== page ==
Sci. Aging Knowl. Environ., 5 October 2005
Cut the Fat
Enzyme restores lipid-damaged DNA
Fat not only spoils our figures and jams our arteries, but it can also stick to and mar DNA. A new study reports that bacteria tackle this problem by deploying an enzyme that snips off the fatty bits. The work hints that similar enzymes help fend off cancer by tidying our DNA.
Reactive oxygen species, cellular pollutants emitted by metabolism (see "The Two Faces of Oxygen"), can assault DNA directly. But they can also spur indirect damage by attacking lipids, which then adhere to DNA bases, forming etheno adducts. These hangers-on can prevent enzymes from reading a gene or can change a gene's sequence, altering the protein it encodes. Some evidence implicates etheno adducts in cancer. For example, patients with Wilson disease, an overload of copper in the body, carry more adducts than usual and have a higher cancer risk. Cells can fix adducts by snipping out and replacing the damaged DNA base. Toxicologist John Essigmann of the Massachusetts Institute of Technology in Cambridge and colleagues wanted to determine whether cells mobilize other repair mechanisms.
One clue came from previous experiments on bacteria dosed with an adduct-spurring poison. The cells eventually develop resistance to the compound, and one gene whose activity they crank up is AlkB, which can correct other DNA defects by cutting off troublesome methyl groups. To find out whether AlkB prunes adducts, Essigmann and colleagues engineered Escherichia coli to carry a single-stranded molecule of viral DNA sporting the lipid add-ons. In less than 1% of normal bacteria, the adducts changed the DNA's sequence. But that happened in 35% of bugs lacking AlkB, suggesting that they fail to repair the defects. Next, the team used a technique called mass spectrometry, which weighs compounds, to follow the repair reaction. Those results indicate that instead of swapping the disfigured base for a fresh one, AlkB lops off the adduct.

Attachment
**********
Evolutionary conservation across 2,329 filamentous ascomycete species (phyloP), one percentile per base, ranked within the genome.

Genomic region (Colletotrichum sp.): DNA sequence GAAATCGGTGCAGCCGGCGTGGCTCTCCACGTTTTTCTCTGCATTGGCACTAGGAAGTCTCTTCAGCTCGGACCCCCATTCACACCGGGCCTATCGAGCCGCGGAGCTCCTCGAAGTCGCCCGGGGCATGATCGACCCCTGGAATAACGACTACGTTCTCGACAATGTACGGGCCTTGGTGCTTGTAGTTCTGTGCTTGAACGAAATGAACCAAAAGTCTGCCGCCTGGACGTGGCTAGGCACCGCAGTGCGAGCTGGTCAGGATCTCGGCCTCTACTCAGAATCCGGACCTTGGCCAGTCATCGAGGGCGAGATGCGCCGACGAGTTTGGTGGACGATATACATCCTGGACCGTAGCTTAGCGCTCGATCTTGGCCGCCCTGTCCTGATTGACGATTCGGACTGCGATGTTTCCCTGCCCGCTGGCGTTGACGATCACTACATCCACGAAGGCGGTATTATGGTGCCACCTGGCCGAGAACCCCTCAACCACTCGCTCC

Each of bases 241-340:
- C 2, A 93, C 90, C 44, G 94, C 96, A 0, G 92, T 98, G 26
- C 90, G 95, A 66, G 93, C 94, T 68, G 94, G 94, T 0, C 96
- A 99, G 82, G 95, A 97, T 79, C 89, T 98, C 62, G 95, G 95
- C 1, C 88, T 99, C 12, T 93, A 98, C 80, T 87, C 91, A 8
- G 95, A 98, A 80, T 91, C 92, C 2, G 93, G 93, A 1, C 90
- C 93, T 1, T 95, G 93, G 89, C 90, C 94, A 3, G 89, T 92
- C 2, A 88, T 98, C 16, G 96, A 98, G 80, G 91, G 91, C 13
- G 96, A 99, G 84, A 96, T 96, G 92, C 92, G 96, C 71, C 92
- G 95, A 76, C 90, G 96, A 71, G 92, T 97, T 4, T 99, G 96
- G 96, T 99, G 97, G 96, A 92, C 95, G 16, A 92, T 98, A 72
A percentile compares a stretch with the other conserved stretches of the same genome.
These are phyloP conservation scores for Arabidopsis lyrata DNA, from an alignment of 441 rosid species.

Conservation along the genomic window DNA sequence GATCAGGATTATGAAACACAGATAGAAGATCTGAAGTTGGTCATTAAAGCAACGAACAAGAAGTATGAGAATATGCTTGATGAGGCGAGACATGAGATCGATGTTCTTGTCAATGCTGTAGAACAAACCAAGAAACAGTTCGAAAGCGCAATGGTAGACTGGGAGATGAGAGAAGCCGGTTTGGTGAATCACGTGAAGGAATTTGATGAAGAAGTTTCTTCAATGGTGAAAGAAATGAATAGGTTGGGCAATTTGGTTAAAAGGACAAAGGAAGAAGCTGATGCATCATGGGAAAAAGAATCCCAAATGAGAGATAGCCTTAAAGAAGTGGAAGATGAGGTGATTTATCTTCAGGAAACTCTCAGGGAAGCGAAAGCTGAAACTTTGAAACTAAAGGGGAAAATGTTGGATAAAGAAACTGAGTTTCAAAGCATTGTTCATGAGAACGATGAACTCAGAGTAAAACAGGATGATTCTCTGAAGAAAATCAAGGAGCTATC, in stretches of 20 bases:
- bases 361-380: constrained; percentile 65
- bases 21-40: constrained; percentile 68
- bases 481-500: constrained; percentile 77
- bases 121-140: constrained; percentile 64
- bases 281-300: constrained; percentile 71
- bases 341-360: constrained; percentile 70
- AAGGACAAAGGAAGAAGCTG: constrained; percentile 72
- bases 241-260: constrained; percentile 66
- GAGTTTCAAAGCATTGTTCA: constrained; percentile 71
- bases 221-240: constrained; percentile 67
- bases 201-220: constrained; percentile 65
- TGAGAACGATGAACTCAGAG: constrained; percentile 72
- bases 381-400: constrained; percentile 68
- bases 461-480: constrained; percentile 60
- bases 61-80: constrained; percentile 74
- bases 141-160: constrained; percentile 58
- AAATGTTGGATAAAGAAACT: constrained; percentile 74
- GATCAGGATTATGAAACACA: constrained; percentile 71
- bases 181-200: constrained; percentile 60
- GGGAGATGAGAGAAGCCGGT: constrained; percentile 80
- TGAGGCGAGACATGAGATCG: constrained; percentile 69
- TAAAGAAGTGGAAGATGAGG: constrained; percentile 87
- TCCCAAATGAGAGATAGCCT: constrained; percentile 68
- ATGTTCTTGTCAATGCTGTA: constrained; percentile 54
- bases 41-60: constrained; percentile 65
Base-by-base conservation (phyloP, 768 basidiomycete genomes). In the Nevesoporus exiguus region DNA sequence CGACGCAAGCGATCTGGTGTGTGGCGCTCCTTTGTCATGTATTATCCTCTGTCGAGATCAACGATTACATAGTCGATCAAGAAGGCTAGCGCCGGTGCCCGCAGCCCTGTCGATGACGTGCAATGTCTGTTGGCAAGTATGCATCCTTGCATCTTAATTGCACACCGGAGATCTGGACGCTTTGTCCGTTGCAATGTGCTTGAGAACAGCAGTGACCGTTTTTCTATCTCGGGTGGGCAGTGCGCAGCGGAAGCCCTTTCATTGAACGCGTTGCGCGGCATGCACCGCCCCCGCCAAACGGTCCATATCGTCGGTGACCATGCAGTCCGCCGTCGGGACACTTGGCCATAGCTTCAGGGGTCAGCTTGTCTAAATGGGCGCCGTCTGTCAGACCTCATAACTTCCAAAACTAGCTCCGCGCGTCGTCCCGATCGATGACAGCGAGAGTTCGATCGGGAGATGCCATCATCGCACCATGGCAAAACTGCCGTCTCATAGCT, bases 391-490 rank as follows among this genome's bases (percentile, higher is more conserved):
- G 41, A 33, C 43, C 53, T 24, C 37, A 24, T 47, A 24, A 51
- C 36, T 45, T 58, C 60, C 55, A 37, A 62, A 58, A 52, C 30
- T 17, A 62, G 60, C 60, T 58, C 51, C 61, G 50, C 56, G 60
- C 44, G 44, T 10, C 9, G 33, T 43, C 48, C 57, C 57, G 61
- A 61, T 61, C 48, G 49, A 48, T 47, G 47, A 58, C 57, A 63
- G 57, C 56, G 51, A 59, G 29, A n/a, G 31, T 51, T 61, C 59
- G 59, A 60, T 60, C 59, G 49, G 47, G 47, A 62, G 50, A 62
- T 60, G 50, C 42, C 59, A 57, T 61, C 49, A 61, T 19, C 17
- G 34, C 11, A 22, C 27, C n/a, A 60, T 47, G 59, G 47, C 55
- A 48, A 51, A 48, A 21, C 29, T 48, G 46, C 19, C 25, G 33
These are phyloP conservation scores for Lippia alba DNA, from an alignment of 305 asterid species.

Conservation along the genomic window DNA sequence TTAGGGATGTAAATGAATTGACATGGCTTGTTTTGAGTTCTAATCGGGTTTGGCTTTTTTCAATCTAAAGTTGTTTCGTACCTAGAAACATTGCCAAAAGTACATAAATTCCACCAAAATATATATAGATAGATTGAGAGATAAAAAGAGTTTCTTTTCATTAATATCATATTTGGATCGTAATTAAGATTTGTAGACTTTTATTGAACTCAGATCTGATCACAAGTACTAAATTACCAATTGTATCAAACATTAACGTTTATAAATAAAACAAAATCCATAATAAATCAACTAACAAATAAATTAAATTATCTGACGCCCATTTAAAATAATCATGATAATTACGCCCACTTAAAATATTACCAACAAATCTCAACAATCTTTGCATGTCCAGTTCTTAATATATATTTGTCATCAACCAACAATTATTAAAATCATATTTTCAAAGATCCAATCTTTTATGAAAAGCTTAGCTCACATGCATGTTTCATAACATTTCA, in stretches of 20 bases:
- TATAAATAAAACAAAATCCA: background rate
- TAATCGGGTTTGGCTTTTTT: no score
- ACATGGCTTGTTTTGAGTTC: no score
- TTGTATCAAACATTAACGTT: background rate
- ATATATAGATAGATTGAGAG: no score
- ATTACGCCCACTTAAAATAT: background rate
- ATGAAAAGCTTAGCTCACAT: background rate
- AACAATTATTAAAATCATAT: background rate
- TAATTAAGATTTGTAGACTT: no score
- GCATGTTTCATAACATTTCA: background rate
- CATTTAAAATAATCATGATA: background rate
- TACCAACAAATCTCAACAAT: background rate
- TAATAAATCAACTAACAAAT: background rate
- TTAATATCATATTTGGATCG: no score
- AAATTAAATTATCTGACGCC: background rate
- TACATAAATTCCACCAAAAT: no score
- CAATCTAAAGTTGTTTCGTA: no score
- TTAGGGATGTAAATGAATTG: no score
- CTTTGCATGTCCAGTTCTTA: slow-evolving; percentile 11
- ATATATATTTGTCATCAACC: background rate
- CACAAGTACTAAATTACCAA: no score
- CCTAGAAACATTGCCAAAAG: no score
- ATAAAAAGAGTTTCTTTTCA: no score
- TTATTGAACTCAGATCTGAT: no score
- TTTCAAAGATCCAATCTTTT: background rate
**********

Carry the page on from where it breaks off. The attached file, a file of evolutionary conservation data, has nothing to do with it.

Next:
The experiments imply that AlkB spruces up single-stranded DNA, but most of a bacterium's--and a person's--DNA is double-stranded. To discover whether AlkB or a related protein, AlkA, fixes double-stranded DNA, the team exposed cells lacking either enzyme to a compound that induces adducts. Compared with control cells, more AlkB-lacking cells expired--but the death rate was even higher for AlkA-deficient bacteria. That finding hints that AlkA repairs double-stranded DNA, and AlkB handles the single-stranded sections, says Essigmann. Humans harbor eight relatives of AlkB that might protect sections of our genomes that are temporarily single-stranded, including the on-off switches for genes, he says.
"This is a stunning observation," says biochemist Lawrence Marnett of Vanderbilt University in Nashville, Tennessee, because researchers never would have guessed that AlkB was involved in removing adducts. The study is valuable because it identifies a repair mechanism for flaws that potentially provoke tumors in humans, says cancer pharmacologist Ian Blair of the University of Pennsylvania, Philadelphia. Fixing DNA without removing the base is beneficial for cells because it could require less energy and is more accurate, notes free radical biochemist Marcus Cooke of the University of Leicester in the United Kingdom. All three researchers agree we still need to determine whether we have enzymes to keep our DNA fat-free.
October 5, 2005
Science of Aging Knowledge Environment. ISSN 1539-6150